Update to SBA’s Paycheck Protection Program

by | Jun 8, 2020 | COVID-19 Resources, News | 0 comments

On May 28th, the Paycheck Protection Program Flexibility Act of 2020, was passed by the House of Representatives. On June 3rd, the Senate passed the bill, and it now goes to President Trump for his signature.  If President Trump signs the bill into law, there will be noteworthy changes to the SBA’s Paycheck Protection Program, including the following:

  • The “covered period” under which small businesses can spend the loan proceeds will be extended from eight weeks to 24 weeks or until December 31, 2020.
  • For small businesses that were unable to rehire employees, hire new employees, or return to the same level of business activity as before the virus, the limits on loan forgiveness will be removed.
  • The cap to use PPP funds on nonpayroll expenses, such as rent, mortgage interest, and utilities will be increased from 25% to 40% of the total loan, which will lower the 75% requirement for payroll expenses to 60% to get maximum forgiveness.
  • Small businesses will be able to take a PPP loan and also qualify for a separate tax credit to defer payroll taxes, which is currently prohibited to prevent “double dipping.”
  • The loan terms for any unforgiven portions that need to be repaid will be extended from two years to five years at 1% interest.
  • Small businesses will have more time to rehire employees or to obtain forgiveness for the loan if social-distancing guidelines and health-related actions from the Centers for Disease Control and Prevention or other agencies are preventing the business from operating at the same capacity as before March 1, 2020.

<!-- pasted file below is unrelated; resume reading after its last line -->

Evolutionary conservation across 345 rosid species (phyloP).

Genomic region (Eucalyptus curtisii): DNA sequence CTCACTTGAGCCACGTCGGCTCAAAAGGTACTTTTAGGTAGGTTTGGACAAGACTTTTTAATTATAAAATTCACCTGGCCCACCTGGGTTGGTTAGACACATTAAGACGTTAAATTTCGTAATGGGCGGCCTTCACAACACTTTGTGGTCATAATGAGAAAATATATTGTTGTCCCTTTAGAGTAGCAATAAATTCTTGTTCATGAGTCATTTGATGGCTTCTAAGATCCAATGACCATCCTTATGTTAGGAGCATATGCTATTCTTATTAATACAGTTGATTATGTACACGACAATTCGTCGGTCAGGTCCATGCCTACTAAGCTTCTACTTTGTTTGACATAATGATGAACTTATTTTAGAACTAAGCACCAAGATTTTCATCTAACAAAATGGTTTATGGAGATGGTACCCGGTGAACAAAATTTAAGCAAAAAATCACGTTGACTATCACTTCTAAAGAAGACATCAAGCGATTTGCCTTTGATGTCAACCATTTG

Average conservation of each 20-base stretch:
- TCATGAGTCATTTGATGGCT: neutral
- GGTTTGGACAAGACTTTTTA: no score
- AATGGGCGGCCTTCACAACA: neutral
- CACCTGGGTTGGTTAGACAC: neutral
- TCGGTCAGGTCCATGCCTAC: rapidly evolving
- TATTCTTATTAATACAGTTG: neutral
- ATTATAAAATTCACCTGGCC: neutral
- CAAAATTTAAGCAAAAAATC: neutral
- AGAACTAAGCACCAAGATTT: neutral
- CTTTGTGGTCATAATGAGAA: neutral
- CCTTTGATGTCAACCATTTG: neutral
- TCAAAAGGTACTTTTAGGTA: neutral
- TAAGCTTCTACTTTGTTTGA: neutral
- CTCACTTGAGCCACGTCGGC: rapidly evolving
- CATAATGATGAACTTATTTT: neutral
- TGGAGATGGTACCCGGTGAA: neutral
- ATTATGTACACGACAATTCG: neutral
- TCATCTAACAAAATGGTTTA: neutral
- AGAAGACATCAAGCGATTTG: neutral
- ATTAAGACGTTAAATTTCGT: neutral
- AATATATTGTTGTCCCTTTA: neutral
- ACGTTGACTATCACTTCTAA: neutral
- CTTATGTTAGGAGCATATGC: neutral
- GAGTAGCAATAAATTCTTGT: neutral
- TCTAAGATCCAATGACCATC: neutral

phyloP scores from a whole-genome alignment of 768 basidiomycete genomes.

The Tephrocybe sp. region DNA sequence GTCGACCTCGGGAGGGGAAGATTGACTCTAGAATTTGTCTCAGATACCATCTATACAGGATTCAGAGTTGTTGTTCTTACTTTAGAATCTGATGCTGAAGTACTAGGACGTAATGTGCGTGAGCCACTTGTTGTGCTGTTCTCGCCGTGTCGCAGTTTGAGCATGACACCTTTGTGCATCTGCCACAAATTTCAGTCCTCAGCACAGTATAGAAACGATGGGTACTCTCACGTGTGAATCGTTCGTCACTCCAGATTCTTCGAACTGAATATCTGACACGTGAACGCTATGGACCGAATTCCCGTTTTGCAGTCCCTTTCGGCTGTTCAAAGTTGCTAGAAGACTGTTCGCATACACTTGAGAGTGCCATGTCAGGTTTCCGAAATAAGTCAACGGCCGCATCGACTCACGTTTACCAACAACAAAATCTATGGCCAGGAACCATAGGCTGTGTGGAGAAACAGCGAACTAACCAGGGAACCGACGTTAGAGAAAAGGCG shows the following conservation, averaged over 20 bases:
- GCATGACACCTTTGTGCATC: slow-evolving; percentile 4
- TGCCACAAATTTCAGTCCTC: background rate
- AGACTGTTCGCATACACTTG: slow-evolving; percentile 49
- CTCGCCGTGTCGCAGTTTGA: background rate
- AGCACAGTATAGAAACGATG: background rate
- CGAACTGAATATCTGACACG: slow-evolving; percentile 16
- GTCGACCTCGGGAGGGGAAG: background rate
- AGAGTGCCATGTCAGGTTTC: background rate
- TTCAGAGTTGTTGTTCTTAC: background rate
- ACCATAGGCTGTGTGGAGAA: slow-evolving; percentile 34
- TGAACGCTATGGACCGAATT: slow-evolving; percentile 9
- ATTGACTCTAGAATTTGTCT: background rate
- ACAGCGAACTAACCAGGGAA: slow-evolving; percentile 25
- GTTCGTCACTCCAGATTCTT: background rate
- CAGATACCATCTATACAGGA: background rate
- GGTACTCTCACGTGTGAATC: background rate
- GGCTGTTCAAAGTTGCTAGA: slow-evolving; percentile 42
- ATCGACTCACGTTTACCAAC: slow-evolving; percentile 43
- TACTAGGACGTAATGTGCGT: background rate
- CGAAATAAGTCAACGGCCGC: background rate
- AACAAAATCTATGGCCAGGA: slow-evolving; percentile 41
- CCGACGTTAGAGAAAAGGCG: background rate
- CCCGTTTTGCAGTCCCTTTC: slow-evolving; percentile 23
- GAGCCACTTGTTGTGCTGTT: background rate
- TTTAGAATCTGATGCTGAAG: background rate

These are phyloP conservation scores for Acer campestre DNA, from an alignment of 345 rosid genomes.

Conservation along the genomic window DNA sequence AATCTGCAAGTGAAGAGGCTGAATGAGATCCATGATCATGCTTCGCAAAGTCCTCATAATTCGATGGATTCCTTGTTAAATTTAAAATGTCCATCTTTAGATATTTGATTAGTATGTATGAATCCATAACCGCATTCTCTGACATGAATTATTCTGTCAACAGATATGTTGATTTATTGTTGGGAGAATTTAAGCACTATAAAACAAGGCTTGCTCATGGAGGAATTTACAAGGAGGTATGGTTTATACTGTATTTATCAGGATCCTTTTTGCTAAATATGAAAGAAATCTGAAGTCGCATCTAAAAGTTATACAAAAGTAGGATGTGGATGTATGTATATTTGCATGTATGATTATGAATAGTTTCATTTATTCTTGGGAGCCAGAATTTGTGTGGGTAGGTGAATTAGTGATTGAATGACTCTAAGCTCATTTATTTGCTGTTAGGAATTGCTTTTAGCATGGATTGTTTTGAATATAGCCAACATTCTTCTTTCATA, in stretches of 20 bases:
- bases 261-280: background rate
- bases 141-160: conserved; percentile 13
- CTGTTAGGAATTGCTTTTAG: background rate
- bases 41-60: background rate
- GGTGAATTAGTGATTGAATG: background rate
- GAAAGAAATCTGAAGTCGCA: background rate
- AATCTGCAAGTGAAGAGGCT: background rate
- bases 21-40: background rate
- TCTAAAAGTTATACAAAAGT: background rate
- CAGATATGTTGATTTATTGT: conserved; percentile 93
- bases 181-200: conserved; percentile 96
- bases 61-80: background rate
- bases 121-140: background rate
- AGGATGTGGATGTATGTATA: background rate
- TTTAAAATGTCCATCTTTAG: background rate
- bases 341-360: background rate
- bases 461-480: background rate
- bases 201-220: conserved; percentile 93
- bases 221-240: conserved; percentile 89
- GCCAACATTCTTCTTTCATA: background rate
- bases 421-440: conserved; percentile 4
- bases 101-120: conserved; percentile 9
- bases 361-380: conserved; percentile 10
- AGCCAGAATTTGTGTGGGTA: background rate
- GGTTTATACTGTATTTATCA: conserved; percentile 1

The period for when a business can apply for loan forgiveness will be extended from within six months to within 10 months of the last day of the covered period, before it must start making interest and principal payments. The PPP loan interest, payment of principal and fees will be deferred until the loan is forgiven by the lender.

Mark advises and assists clients in a wide variety of businesses, including construction, manufacturing, information technology and government contract services. He also acts as an outside general counsel for several privately held entities handling a broad range of their corporate, commercial, and employment matters.

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